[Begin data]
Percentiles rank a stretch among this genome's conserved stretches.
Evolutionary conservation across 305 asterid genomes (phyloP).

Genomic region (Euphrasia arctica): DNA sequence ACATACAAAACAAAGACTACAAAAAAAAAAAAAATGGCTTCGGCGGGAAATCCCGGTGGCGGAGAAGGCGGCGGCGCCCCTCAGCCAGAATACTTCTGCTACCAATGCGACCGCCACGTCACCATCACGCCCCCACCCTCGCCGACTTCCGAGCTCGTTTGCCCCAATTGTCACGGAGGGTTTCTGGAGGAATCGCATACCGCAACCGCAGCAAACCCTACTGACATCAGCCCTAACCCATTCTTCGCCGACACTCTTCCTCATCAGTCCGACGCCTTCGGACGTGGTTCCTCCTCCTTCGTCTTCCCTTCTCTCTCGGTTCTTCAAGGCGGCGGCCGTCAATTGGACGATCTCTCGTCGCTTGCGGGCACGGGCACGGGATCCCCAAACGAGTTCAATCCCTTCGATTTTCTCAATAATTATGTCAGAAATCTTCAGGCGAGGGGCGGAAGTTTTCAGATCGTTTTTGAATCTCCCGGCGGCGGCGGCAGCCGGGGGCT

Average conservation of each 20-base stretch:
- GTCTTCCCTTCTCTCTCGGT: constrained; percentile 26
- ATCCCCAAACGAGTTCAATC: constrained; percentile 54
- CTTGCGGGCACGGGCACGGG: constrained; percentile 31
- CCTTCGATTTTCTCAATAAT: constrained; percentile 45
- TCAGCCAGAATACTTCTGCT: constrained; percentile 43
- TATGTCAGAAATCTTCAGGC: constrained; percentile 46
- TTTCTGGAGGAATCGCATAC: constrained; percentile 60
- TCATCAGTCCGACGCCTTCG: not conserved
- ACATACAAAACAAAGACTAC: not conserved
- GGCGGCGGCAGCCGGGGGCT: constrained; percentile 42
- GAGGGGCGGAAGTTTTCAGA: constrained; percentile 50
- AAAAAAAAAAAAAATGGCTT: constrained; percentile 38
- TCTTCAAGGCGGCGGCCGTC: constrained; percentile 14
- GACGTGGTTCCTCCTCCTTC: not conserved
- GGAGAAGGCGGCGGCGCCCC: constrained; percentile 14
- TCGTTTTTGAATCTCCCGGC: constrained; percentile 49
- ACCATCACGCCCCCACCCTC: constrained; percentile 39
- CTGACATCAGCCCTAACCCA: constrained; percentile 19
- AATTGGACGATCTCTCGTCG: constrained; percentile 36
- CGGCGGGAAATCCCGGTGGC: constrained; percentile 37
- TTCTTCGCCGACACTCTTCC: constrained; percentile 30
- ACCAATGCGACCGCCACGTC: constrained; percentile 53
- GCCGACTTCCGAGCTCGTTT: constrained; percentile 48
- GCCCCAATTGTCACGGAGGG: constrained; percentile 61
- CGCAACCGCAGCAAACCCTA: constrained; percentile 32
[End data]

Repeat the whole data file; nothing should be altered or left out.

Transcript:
Percentiles rank a stretch among this genome's conserved stretches.
Evolutionary conservation across 305 asterid genomes (phyloP).

Genomic region (Euphrasia arctica): DNA sequence ACATACAAAACAAAGACTACAAAAAAAAAAAAAATGGCTTCGGCGGGAAATCCCGGTGGCGGAGAAGGCGGCGGCGCCCCTCAGCCAGAATACTTCTGCTACCAATGCGACCGCCACGTCACCATCACGCCCCCACCCTCGCCGACTTCCGAGCTCGTTTGCCCCAATTGTCACGGAGGGTTTCTGGAGGAATCGCATACCGCAACCGCAGCAAACCCTACTGACATCAGCCCTAACCCATTCTTCGCCGACACTCTTCCTCATCAGTCCGACGCCTTCGGACGTGGTTCCTCCTCCTTCGTCTTCCCTTCTCTCTCGGTTCTTCAAGGCGGCGGCCGTCAATTGGACGATCTCTCGTCGCTTGCGGGCACGGGCACGGGATCCCCAAACGAGTTCAATCCCTTCGATTTTCTCAATAATTATGTCAGAAATCTTCAGGCGAGGGGCGGAAGTTTTCAGATCGTTTTTGAATCTCCCGGCGGCGGCGGCAGCCGGGGGCT

Average conservation of each 20-base stretch:
- GTCTTCCCTTCTCTCTCGGT: constrained; percentile 26
- ATCCCCAAACGAGTTCAATC: constrained; percentile 54
- CTTGCGGGCACGGGCACGGG: constrained; percentile 31
- CCTTCGATTTTCTCAATAAT: constrained; percentile 45
- TCAGCCAGAATACTTCTGCT: constrained; percentile 43
- TATGTCAGAAATCTTCAGGC: constrained; percentile 46
- TTTCTGGAGGAATCGCATAC: constrained; percentile 60
- TCATCAGTCCGACGCCTTCG: not conserved
- ACATACAAAACAAAGACTAC: not conserved
- GGCGGCGGCAGCCGGGGGCT: constrained; percentile 42
- GAGGGGCGGAAGTTTTCAGA: constrained; percentile 50
- AAAAAAAAAAAAAATGGCTT: constrained; percentile 38
- TCTTCAAGGCGGCGGCCGTC: constrained; percentile 14
- GACGTGGTTCCTCCTCCTTC: not conserved
- GGAGAAGGCGGCGGCGCCCC: constrained; percentile 14
- TCGTTTTTGAATCTCCCGGC: constrained; percentile 49
- ACCATCACGCCCCCACCCTC: constrained; percentile 39
- CTGACATCAGCCCTAACCCA: constrained; percentile 19
- AATTGGACGATCTCTCGTCG: constrained; percentile 36
- CGGCGGGAAATCCCGGTGGC: constrained; percentile 37
- TTCTTCGCCGACACTCTTCC: constrained; percentile 30
- ACCAATGCGACCGCCACGTC: constrained; percentile 53
- GCCGACTTCCGAGCTCGTTT: constrained; percentile 48
- GCCCCAATTGTCACGGAGGG: constrained; percentile 61
- CGCAACCGCAGCAAACCCTA: constrained; percentile 32